Last is his contract. His 1.533M cap hit would be one that the Leafs could easily accommodate. His actual salary is one that climbs though, and that’s what makes him a prime target for the Leafs. He made a total of 1M this past season but that will jump to 1.35M this year, before going up again to 2.25M for the 2021/22 season. In total he’ll make 3.6M over the next two seasons. That might just be a cost-cutting contract that management and ownership can agree to move on from.

Wayne Simmonds 

This isn’t an article about nothing but physicality. It’s about bringing in outspoken players to help change the superstar culture within the dressing room. 

Simmonds can help with that. 

On the ice he’s a no-nonsense type of player. He goes hard to the net and battles in the corners. He works hard no matter the situation, and that’s a lot of what the Leafs could use right now. 

I would hope that he could be the same way off the ice, because right now I don’t think the Leafs need an “aww shucks Mitchy, I wish you could just realize how great you are” type of veteran. They need somebody that can kick your ass in the dressing room as well. They need guys to stand up and be pissed off when the team simply isn’t working hard enough. Then they need those same guys to hit the ice to show them how it’s done.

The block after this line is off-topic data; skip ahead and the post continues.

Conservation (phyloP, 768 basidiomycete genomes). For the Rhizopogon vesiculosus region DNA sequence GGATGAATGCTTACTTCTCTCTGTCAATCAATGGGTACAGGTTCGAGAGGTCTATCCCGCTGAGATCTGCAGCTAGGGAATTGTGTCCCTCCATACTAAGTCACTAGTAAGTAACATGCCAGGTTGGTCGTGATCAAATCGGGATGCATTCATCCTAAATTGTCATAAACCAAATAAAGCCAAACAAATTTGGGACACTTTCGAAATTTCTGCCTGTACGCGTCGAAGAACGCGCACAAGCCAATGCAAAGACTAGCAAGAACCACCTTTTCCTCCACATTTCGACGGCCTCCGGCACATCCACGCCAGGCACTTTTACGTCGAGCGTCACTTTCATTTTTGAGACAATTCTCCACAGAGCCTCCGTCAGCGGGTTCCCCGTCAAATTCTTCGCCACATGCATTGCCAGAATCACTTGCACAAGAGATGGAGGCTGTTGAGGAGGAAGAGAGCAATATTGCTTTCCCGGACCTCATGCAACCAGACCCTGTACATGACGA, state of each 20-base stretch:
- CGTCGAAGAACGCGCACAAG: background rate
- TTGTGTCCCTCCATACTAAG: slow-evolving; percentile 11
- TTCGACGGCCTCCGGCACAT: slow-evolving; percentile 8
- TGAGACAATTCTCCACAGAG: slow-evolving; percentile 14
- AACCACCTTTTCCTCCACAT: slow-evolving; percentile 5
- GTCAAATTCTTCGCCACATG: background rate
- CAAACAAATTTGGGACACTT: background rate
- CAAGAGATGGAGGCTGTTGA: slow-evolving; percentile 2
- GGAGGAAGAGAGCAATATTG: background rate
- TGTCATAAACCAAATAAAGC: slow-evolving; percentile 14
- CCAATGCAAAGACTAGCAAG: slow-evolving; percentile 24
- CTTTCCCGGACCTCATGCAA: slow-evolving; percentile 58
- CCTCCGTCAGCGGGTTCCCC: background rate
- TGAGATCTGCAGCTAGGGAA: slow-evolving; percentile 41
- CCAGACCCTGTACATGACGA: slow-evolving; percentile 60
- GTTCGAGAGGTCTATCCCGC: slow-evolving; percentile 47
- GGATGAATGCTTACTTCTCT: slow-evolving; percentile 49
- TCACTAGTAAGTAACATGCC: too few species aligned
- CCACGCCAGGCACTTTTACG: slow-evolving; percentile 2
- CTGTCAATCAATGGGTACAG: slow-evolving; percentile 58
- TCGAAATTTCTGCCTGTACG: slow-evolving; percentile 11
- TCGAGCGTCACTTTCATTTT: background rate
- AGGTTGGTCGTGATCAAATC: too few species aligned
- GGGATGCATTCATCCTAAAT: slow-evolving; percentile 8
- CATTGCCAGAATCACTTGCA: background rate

I think that’s Wayne Simmonds. 

He can hit, fight, produce bottom 6 offense, and provide energy to the room. 

What more could we ask for? 

Luke Glendenning 

The rebuilding Detroit Red Wings will look for more picks this year because they only have 6 in the first three rounds, and if you aren’t like Ottawa, who own 9, then are you even rebuilding the right way? 

Luke Glendenning is a 4th liner and the Leafs were linked to him once before. At the time things were a little different. Mike Babcock, who coached Glendenning in Detroit, was the head coach of the Leafs, and many believed he wanted his depth grinder around to help him win. 

Mike Babcock got Nic Petan instead. Same thing…… right? 

Glendenning will be entering the final year of his contract and will earn 1.8M towards the cap. In order to facilitate a trade I believe Detroit would have to retain half of that amount, but if they’re willing it would mean the Leafs could add a good depth option. 

Glendenning comes with an engine that rarely shuts off. His point totals were never great and dipped to new lows this season (as did the entire Wings team), but his ability on the PK and grind-it-out-in-the-corners approach to the game would be a welcome addition to the team.